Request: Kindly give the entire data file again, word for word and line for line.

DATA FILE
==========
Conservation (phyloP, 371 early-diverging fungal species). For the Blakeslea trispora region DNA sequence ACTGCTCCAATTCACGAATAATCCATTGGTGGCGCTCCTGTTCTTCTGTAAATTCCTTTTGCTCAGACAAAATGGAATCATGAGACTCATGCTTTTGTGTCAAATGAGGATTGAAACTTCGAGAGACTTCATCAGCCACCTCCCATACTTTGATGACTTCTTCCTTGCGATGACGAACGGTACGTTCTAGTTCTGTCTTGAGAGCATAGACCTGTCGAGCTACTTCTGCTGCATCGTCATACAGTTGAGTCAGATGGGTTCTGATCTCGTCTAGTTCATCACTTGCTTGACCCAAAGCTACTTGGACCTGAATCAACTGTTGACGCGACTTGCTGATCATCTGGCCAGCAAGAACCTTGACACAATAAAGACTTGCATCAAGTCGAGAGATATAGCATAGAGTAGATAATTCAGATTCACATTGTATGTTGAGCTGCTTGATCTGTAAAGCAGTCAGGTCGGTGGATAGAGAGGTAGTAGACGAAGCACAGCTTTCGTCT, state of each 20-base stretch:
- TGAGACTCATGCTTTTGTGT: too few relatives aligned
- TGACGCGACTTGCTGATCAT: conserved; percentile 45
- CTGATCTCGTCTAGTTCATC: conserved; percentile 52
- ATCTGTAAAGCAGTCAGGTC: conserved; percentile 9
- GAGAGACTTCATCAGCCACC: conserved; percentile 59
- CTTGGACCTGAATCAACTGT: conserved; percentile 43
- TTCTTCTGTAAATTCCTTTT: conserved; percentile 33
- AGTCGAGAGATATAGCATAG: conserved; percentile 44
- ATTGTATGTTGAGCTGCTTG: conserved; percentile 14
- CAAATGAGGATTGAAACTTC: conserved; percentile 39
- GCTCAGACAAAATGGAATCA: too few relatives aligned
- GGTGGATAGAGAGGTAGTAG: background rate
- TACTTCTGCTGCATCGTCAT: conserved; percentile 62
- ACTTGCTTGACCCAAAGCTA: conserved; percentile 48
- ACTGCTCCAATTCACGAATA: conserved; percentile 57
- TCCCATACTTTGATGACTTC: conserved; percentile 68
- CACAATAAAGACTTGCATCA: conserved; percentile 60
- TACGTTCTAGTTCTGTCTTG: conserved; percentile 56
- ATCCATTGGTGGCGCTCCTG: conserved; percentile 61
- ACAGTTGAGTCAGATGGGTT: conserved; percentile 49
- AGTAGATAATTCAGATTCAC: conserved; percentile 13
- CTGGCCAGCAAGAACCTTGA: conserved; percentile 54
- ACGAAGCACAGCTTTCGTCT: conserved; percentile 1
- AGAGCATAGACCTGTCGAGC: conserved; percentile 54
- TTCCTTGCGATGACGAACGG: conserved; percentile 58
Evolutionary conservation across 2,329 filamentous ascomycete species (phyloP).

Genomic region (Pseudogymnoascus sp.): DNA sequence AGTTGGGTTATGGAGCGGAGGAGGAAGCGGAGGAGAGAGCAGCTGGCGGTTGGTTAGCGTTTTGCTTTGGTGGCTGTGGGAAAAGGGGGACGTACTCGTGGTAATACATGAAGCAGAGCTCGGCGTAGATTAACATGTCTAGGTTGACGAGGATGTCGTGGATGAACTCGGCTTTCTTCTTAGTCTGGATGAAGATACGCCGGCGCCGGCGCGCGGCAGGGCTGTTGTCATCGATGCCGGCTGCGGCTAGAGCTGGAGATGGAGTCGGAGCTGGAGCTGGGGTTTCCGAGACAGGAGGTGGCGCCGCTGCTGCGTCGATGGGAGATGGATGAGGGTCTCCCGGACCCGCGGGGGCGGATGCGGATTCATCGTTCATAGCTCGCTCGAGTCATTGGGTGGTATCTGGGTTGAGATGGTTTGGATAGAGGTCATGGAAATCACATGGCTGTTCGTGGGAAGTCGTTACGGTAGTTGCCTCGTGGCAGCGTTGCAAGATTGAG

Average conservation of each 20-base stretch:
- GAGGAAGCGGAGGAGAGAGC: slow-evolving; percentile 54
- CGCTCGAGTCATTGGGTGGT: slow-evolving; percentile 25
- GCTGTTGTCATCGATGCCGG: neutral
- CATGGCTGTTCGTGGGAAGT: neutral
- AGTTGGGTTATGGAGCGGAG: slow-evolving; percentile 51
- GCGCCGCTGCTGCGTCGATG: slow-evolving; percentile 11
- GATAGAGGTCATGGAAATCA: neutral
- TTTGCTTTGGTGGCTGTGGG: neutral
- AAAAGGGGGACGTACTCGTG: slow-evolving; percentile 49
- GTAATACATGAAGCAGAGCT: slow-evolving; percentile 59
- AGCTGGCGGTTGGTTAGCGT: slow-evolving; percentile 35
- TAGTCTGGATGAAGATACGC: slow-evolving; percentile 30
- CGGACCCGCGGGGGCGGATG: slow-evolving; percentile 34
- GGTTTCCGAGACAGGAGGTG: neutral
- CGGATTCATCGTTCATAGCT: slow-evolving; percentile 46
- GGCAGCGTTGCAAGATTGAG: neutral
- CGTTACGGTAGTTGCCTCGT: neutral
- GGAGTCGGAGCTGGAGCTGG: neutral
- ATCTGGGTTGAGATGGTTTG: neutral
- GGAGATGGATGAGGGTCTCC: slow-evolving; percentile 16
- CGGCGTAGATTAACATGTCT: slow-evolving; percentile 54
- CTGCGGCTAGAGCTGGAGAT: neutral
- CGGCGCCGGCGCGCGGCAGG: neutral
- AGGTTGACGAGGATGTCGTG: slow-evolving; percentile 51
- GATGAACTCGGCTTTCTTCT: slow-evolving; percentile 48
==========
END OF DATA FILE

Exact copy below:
Conservation (phyloP, 371 early-diverging fungal species). For the Blakeslea trispora region DNA sequence ACTGCTCCAATTCACGAATAATCCATTGGTGGCGCTCCTGTTCTTCTGTAAATTCCTTTTGCTCAGACAAAATGGAATCATGAGACTCATGCTTTTGTGTCAAATGAGGATTGAAACTTCGAGAGACTTCATCAGCCACCTCCCATACTTTGATGACTTCTTCCTTGCGATGACGAACGGTACGTTCTAGTTCTGTCTTGAGAGCATAGACCTGTCGAGCTACTTCTGCTGCATCGTCATACAGTTGAGTCAGATGGGTTCTGATCTCGTCTAGTTCATCACTTGCTTGACCCAAAGCTACTTGGACCTGAATCAACTGTTGACGCGACTTGCTGATCATCTGGCCAGCAAGAACCTTGACACAATAAAGACTTGCATCAAGTCGAGAGATATAGCATAGAGTAGATAATTCAGATTCACATTGTATGTTGAGCTGCTTGATCTGTAAAGCAGTCAGGTCGGTGGATAGAGAGGTAGTAGACGAAGCACAGCTTTCGTCT, state of each 20-base stretch:
- TGAGACTCATGCTTTTGTGT: too few relatives aligned
- TGACGCGACTTGCTGATCAT: conserved; percentile 45
- CTGATCTCGTCTAGTTCATC: conserved; percentile 52
- ATCTGTAAAGCAGTCAGGTC: conserved; percentile 9
- GAGAGACTTCATCAGCCACC: conserved; percentile 59
- CTTGGACCTGAATCAACTGT: conserved; percentile 43
- TTCTTCTGTAAATTCCTTTT: conserved; percentile 33
- AGTCGAGAGATATAGCATAG: conserved; percentile 44
- ATTGTATGTTGAGCTGCTTG: conserved; percentile 14
- CAAATGAGGATTGAAACTTC: conserved; percentile 39
- GCTCAGACAAAATGGAATCA: too few relatives aligned
- GGTGGATAGAGAGGTAGTAG: background rate
- TACTTCTGCTGCATCGTCAT: conserved; percentile 62
- ACTTGCTTGACCCAAAGCTA: conserved; percentile 48
- ACTGCTCCAATTCACGAATA: conserved; percentile 57
- TCCCATACTTTGATGACTTC: conserved; percentile 68
- CACAATAAAGACTTGCATCA: conserved; percentile 60
- TACGTTCTAGTTCTGTCTTG: conserved; percentile 56
- ATCCATTGGTGGCGCTCCTG: conserved; percentile 61
- ACAGTTGAGTCAGATGGGTT: conserved; percentile 49
- AGTAGATAATTCAGATTCAC: conserved; percentile 13
- CTGGCCAGCAAGAACCTTGA: conserved; percentile 54
- ACGAAGCACAGCTTTCGTCT: conserved; percentile 1
- AGAGCATAGACCTGTCGAGC: conserved; percentile 54
- TTCCTTGCGATGACGAACGG: conserved; percentile 58
Evolutionary conservation across 2,329 filamentous ascomycete species (phyloP).

Genomic region (Pseudogymnoascus sp.): DNA sequence AGTTGGGTTATGGAGCGGAGGAGGAAGCGGAGGAGAGAGCAGCTGGCGGTTGGTTAGCGTTTTGCTTTGGTGGCTGTGGGAAAAGGGGGACGTACTCGTGGTAATACATGAAGCAGAGCTCGGCGTAGATTAACATGTCTAGGTTGACGAGGATGTCGTGGATGAACTCGGCTTTCTTCTTAGTCTGGATGAAGATACGCCGGCGCCGGCGCGCGGCAGGGCTGTTGTCATCGATGCCGGCTGCGGCTAGAGCTGGAGATGGAGTCGGAGCTGGAGCTGGGGTTTCCGAGACAGGAGGTGGCGCCGCTGCTGCGTCGATGGGAGATGGATGAGGGTCTCCCGGACCCGCGGGGGCGGATGCGGATTCATCGTTCATAGCTCGCTCGAGTCATTGGGTGGTATCTGGGTTGAGATGGTTTGGATAGAGGTCATGGAAATCACATGGCTGTTCGTGGGAAGTCGTTACGGTAGTTGCCTCGTGGCAGCGTTGCAAGATTGAG

Average conservation of each 20-base stretch:
- GAGGAAGCGGAGGAGAGAGC: slow-evolving; percentile 54
- CGCTCGAGTCATTGGGTGGT: slow-evolving; percentile 25
- GCTGTTGTCATCGATGCCGG: neutral
- CATGGCTGTTCGTGGGAAGT: neutral
- AGTTGGGTTATGGAGCGGAG: slow-evolving; percentile 51
- GCGCCGCTGCTGCGTCGATG: slow-evolving; percentile 11
- GATAGAGGTCATGGAAATCA: neutral
- TTTGCTTTGGTGGCTGTGGG: neutral
- AAAAGGGGGACGTACTCGTG: slow-evolving; percentile 49
- GTAATACATGAAGCAGAGCT: slow-evolving; percentile 59
- AGCTGGCGGTTGGTTAGCGT: slow-evolving; percentile 35
- TAGTCTGGATGAAGATACGC: slow-evolving; percentile 30
- CGGACCCGCGGGGGCGGATG: slow-evolving; percentile 34
- GGTTTCCGAGACAGGAGGTG: neutral
- CGGATTCATCGTTCATAGCT: slow-evolving; percentile 46
- GGCAGCGTTGCAAGATTGAG: neutral
- CGTTACGGTAGTTGCCTCGT: neutral
- GGAGTCGGAGCTGGAGCTGG: neutral
- ATCTGGGTTGAGATGGTTTG: neutral
- GGAGATGGATGAGGGTCTCC: slow-evolving; percentile 16
- CGGCGTAGATTAACATGTCT: slow-evolving; percentile 54
- CTGCGGCTAGAGCTGGAGAT: neutral
- CGGCGCCGGCGCGCGGCAGG: neutral
- AGGTTGACGAGGATGTCGTG: slow-evolving; percentile 51
- GATGAACTCGGCTTTCTTCT: slow-evolving; percentile 48